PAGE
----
Although there’s “still much to know about” the unidentified object shot down over Yukon, Prime Minister Justin Trudeau said it posed a “reasonable threat” to the safety of Canadians.
Speaking to reporters at a press conference in Yukon on Sunday, Trudeau said the unidentified object “unlawfully” entered Canadian airspace and was shot down by an American F-22 on Saturday.
“The safety of Canadians is our number one priority,” Trudeau said. “And that’s why I made the decision to shoot down the object that was a threat to civil aviation and a potential threat to Canadians.”
On Saturday afternoon, Trudeau said he ordered the object to be shot down after it violated Canadian airspace. The announcement came minutes after an exclusive Global News report, published at 3:36 p.m. ET, that North American Aerospace Defense Command NORAD was monitoring an object that could be another potential spy balloon.
The high-altitude airborne object was downed at approximately 3:41 p.m. ET.
Trudeau said he also spoke with U.S. President Joe Biden and they agreed that both countries will continue to protect the sovereignty of their shared North American airspace and keep citizens safe.
He then continued to thank members of the Canadian Armed Forces and NORAD for “doing everything necessary to keep us safe.”
“Their service is extraordinarily important to all of us,” Trudeau said.
Amid speculation on whether the airborne object has ties with China, Canada’s Defence Minister Anita Anand said Saturday that “it’s far too early” to comment.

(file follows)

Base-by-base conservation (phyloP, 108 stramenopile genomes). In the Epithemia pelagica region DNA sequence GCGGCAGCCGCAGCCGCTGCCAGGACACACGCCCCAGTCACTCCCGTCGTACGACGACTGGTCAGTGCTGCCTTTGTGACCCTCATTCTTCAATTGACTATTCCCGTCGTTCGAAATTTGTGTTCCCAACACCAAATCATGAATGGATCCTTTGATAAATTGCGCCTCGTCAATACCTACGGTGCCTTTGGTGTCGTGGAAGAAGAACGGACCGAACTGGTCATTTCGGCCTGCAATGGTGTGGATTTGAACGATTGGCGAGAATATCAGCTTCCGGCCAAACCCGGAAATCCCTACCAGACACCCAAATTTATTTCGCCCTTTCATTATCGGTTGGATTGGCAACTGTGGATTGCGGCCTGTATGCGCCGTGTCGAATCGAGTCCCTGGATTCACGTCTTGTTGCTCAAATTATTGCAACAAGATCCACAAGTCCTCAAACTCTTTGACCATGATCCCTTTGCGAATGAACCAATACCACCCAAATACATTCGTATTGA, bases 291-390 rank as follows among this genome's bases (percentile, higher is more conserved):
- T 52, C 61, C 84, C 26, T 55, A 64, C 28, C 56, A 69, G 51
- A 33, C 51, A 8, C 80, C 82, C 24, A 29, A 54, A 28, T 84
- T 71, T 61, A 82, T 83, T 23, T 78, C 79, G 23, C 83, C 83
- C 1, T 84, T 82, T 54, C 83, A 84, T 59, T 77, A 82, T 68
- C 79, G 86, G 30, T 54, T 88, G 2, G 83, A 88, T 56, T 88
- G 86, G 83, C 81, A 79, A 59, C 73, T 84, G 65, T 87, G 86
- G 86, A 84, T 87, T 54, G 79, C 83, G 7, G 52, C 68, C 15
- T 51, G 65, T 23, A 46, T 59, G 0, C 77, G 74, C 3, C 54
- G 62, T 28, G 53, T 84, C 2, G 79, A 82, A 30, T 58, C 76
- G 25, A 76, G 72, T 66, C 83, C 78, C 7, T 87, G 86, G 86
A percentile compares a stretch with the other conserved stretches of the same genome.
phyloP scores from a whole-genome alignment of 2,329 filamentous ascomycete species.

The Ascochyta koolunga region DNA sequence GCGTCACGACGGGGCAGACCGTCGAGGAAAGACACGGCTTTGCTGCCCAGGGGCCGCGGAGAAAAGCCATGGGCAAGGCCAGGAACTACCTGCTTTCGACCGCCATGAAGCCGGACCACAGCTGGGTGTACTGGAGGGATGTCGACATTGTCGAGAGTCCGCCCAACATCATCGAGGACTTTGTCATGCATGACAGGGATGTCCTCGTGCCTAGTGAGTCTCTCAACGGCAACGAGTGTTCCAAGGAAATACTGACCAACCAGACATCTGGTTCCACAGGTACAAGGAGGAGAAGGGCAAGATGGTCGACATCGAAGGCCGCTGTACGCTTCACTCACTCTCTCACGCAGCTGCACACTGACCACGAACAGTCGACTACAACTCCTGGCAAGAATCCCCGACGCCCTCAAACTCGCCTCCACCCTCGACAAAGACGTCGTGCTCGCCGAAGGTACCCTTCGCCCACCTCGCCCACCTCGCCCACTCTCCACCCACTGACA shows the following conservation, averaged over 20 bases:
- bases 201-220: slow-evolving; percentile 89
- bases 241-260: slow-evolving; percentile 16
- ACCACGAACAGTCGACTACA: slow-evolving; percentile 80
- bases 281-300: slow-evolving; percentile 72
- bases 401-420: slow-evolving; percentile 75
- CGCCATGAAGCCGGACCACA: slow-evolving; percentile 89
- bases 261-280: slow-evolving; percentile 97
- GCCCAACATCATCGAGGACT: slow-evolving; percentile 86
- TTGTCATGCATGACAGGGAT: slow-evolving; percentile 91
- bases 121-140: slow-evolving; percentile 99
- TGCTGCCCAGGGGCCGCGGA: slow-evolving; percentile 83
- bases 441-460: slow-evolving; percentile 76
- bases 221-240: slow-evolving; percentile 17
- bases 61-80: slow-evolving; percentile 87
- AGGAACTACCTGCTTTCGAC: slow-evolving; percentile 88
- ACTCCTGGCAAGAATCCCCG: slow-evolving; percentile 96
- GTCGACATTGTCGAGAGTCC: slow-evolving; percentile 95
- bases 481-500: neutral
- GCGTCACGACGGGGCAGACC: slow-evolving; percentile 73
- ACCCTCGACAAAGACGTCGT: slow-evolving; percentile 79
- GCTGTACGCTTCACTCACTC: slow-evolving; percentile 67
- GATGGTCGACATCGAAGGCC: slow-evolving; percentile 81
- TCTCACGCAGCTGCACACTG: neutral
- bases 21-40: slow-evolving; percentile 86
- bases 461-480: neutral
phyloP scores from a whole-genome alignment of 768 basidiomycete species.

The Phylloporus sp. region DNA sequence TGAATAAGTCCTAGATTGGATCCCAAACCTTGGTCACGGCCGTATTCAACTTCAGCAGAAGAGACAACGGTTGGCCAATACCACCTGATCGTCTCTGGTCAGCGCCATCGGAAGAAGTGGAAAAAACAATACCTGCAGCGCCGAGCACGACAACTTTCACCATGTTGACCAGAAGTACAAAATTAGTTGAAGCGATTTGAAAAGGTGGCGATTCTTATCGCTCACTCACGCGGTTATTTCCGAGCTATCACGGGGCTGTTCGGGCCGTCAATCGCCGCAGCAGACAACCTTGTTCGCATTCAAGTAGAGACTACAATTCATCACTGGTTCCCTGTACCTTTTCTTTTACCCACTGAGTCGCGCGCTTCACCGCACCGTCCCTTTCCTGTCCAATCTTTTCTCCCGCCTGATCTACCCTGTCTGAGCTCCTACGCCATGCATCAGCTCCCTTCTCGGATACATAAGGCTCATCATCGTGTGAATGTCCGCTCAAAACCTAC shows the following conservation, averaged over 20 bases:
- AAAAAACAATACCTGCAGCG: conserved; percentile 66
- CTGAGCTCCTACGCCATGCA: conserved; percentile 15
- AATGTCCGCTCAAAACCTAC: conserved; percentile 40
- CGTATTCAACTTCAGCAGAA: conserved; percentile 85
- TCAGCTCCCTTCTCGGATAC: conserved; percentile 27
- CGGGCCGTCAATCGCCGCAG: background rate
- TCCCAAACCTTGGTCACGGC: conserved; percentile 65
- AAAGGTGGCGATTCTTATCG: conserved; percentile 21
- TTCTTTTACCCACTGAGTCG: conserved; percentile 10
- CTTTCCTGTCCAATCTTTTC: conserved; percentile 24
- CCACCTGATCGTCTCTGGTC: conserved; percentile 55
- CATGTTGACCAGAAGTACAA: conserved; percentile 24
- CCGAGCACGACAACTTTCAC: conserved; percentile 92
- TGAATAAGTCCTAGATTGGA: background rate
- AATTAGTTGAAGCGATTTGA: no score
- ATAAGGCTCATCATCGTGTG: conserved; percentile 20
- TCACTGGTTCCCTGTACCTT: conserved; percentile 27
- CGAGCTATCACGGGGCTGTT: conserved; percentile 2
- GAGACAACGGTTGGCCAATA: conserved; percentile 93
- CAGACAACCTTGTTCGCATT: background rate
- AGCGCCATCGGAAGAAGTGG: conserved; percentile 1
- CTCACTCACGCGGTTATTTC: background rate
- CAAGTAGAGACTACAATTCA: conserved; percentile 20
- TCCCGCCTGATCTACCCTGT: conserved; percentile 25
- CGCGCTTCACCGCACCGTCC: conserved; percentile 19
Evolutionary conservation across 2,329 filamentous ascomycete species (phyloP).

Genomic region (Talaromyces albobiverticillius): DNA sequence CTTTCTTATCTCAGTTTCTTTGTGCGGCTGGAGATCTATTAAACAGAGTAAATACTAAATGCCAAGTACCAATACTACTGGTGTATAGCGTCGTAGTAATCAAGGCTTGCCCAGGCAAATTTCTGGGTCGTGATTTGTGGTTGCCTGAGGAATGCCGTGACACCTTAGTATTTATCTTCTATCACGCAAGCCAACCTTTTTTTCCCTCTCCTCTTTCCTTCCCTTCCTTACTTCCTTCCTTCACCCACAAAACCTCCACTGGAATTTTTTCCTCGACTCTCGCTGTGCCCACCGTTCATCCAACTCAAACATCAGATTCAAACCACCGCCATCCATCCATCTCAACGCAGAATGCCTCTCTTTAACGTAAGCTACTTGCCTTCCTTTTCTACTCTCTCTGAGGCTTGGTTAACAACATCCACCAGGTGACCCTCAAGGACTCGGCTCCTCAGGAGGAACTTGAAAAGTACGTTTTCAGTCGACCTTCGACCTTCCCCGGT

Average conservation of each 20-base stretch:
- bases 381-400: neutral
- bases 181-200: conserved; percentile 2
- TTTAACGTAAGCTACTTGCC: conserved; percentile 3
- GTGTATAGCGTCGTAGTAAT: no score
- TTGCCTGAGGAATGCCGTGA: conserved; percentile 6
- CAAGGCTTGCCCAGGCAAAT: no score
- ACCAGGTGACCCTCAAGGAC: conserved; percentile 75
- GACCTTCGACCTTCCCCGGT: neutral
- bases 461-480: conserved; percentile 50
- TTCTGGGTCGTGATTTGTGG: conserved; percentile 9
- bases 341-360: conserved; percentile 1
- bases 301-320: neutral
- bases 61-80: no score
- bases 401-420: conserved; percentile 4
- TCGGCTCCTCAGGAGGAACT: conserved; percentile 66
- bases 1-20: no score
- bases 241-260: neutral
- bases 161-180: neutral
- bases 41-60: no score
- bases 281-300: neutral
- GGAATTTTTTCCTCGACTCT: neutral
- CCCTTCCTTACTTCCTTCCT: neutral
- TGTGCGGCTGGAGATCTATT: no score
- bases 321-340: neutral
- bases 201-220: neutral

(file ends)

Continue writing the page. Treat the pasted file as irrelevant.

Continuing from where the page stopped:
“I will not be speculating on the origins of this object this evening. It is far too early in our analysis of the debris as we are still collecting,” she said Saturday.
Trudeau said recovery teams are on the ground looking to find and analyze the object. He added that the government would inform Canadians when more information is available.
The U.S. shot down a balloon off the coast of South Carolina last weekend, saying the balloon was equipped to detect and collect intelligence signals. However, China claimed that the balloon was a weather research “airship” that had blown off course.
According to the White House, the object downed over Yukon did not resemble the Chinese surveillance balloon shot down off the coast of South Carolina last week.
In an email to Global News sent Sunday, a spokesperson for the White House National Security Council said the airborne objects over Canada and Alaska “did not closely resemble” and were “much smaller” than the Chinese spy balloon.
“We will not definitively characterize them until we can recover the debris, which we are working on,” the spokesperson said.
— with files from Global News’ Mercedes Stephenson, Alex Boutilier, Irelyne Lavery and Reggie Cecchini